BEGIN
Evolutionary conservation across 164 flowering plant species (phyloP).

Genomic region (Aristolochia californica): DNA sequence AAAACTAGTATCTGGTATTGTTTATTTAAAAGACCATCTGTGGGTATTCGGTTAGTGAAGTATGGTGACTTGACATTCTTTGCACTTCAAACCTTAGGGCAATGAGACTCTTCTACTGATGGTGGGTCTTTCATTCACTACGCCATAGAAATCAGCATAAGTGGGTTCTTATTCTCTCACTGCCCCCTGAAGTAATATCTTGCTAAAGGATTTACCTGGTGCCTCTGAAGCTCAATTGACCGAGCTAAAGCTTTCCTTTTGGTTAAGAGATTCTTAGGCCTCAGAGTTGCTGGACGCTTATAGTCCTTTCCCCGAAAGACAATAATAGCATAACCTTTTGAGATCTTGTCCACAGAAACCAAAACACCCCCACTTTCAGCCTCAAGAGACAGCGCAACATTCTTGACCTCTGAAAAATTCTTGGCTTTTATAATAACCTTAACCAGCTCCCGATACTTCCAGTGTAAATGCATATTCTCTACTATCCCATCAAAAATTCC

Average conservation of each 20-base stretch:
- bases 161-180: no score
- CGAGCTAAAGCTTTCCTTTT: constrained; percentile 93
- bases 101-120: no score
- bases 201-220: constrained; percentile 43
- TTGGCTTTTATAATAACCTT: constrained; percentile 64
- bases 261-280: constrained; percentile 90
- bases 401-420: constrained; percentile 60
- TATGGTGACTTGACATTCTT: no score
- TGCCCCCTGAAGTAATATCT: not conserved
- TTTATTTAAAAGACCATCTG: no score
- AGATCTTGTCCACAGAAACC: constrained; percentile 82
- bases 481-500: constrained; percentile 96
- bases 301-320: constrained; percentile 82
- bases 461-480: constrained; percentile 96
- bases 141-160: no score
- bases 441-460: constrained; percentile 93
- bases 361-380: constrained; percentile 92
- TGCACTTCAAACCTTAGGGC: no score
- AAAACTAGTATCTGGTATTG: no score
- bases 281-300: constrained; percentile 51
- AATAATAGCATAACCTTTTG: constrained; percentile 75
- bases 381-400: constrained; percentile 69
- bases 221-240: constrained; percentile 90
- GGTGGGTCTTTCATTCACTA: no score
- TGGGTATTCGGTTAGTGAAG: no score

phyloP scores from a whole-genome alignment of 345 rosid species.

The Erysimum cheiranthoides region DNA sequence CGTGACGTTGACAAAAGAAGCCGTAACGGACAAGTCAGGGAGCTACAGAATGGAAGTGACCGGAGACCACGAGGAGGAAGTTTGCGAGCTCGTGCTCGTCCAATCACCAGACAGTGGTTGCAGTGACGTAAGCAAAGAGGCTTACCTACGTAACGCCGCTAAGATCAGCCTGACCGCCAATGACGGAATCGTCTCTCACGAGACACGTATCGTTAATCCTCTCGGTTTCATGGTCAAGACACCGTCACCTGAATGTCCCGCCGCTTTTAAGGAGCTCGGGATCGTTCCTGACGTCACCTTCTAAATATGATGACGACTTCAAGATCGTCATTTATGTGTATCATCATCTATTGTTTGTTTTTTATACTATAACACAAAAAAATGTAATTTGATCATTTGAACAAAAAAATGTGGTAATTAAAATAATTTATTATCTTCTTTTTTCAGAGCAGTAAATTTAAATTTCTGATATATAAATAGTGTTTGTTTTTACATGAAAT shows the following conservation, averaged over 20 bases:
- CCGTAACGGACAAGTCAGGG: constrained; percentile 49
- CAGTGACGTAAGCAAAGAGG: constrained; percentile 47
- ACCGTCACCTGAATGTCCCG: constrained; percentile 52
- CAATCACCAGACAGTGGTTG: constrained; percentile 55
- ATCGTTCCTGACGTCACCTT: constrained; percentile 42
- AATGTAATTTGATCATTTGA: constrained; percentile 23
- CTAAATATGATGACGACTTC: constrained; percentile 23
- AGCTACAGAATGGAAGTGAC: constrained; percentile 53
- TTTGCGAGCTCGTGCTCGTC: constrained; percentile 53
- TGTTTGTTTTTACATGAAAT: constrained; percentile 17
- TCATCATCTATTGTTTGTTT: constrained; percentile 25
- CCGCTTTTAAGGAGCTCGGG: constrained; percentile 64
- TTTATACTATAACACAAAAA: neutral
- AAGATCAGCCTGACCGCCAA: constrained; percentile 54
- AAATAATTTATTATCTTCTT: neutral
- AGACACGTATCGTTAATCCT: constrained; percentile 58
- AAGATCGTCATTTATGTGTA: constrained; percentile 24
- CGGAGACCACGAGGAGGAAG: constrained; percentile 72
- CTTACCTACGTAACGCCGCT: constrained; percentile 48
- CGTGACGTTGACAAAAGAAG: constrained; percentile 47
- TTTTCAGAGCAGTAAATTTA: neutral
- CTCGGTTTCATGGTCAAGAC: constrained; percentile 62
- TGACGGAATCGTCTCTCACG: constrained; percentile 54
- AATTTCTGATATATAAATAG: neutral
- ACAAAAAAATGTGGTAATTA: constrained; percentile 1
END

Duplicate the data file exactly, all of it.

Evolutionary conservation across 164 flowering plant species (phyloP).

Genomic region (Aristolochia californica): DNA sequence AAAACTAGTATCTGGTATTGTTTATTTAAAAGACCATCTGTGGGTATTCGGTTAGTGAAGTATGGTGACTTGACATTCTTTGCACTTCAAACCTTAGGGCAATGAGACTCTTCTACTGATGGTGGGTCTTTCATTCACTACGCCATAGAAATCAGCATAAGTGGGTTCTTATTCTCTCACTGCCCCCTGAAGTAATATCTTGCTAAAGGATTTACCTGGTGCCTCTGAAGCTCAATTGACCGAGCTAAAGCTTTCCTTTTGGTTAAGAGATTCTTAGGCCTCAGAGTTGCTGGACGCTTATAGTCCTTTCCCCGAAAGACAATAATAGCATAACCTTTTGAGATCTTGTCCACAGAAACCAAAACACCCCCACTTTCAGCCTCAAGAGACAGCGCAACATTCTTGACCTCTGAAAAATTCTTGGCTTTTATAATAACCTTAACCAGCTCCCGATACTTCCAGTGTAAATGCATATTCTCTACTATCCCATCAAAAATTCC

Average conservation of each 20-base stretch:
- bases 161-180: no score
- CGAGCTAAAGCTTTCCTTTT: constrained; percentile 93
- bases 101-120: no score
- bases 201-220: constrained; percentile 43
- TTGGCTTTTATAATAACCTT: constrained; percentile 64
- bases 261-280: constrained; percentile 90
- bases 401-420: constrained; percentile 60
- TATGGTGACTTGACATTCTT: no score
- TGCCCCCTGAAGTAATATCT: not conserved
- TTTATTTAAAAGACCATCTG: no score
- AGATCTTGTCCACAGAAACC: constrained; percentile 82
- bases 481-500: constrained; percentile 96
- bases 301-320: constrained; percentile 82
- bases 461-480: constrained; percentile 96
- bases 141-160: no score
- bases 441-460: constrained; percentile 93
- bases 361-380: constrained; percentile 92
- TGCACTTCAAACCTTAGGGC: no score
- AAAACTAGTATCTGGTATTG: no score
- bases 281-300: constrained; percentile 51
- AATAATAGCATAACCTTTTG: constrained; percentile 75
- bases 381-400: constrained; percentile 69
- bases 221-240: constrained; percentile 90
- GGTGGGTCTTTCATTCACTA: no score
- TGGGTATTCGGTTAGTGAAG: no score

phyloP scores from a whole-genome alignment of 345 rosid species.

The Erysimum cheiranthoides region DNA sequence CGTGACGTTGACAAAAGAAGCCGTAACGGACAAGTCAGGGAGCTACAGAATGGAAGTGACCGGAGACCACGAGGAGGAAGTTTGCGAGCTCGTGCTCGTCCAATCACCAGACAGTGGTTGCAGTGACGTAAGCAAAGAGGCTTACCTACGTAACGCCGCTAAGATCAGCCTGACCGCCAATGACGGAATCGTCTCTCACGAGACACGTATCGTTAATCCTCTCGGTTTCATGGTCAAGACACCGTCACCTGAATGTCCCGCCGCTTTTAAGGAGCTCGGGATCGTTCCTGACGTCACCTTCTAAATATGATGACGACTTCAAGATCGTCATTTATGTGTATCATCATCTATTGTTTGTTTTTTATACTATAACACAAAAAAATGTAATTTGATCATTTGAACAAAAAAATGTGGTAATTAAAATAATTTATTATCTTCTTTTTTCAGAGCAGTAAATTTAAATTTCTGATATATAAATAGTGTTTGTTTTTACATGAAAT shows the following conservation, averaged over 20 bases:
- CCGTAACGGACAAGTCAGGG: constrained; percentile 49
- CAGTGACGTAAGCAAAGAGG: constrained; percentile 47
- ACCGTCACCTGAATGTCCCG: constrained; percentile 52
- CAATCACCAGACAGTGGTTG: constrained; percentile 55
- ATCGTTCCTGACGTCACCTT: constrained; percentile 42
- AATGTAATTTGATCATTTGA: constrained; percentile 23
- CTAAATATGATGACGACTTC: constrained; percentile 23
- AGCTACAGAATGGAAGTGAC: constrained; percentile 53
- TTTGCGAGCTCGTGCTCGTC: constrained; percentile 53
- TGTTTGTTTTTACATGAAAT: constrained; percentile 17
- TCATCATCTATTGTTTGTTT: constrained; percentile 25
- CCGCTTTTAAGGAGCTCGGG: constrained; percentile 64
- TTTATACTATAACACAAAAA: neutral
- AAGATCAGCCTGACCGCCAA: constrained; percentile 54
- AAATAATTTATTATCTTCTT: neutral
- AGACACGTATCGTTAATCCT: constrained; percentile 58
- AAGATCGTCATTTATGTGTA: constrained; percentile 24
- CGGAGACCACGAGGAGGAAG: constrained; percentile 72
- CTTACCTACGTAACGCCGCT: constrained; percentile 48
- CGTGACGTTGACAAAAGAAG: constrained; percentile 47
- TTTTCAGAGCAGTAAATTTA: neutral
- CTCGGTTTCATGGTCAAGAC: constrained; percentile 62
- TGACGGAATCGTCTCTCACG: constrained; percentile 54
- AATTTCTGATATATAAATAG: neutral
- ACAAAAAAATGTGGTAATTA: constrained; percentile 1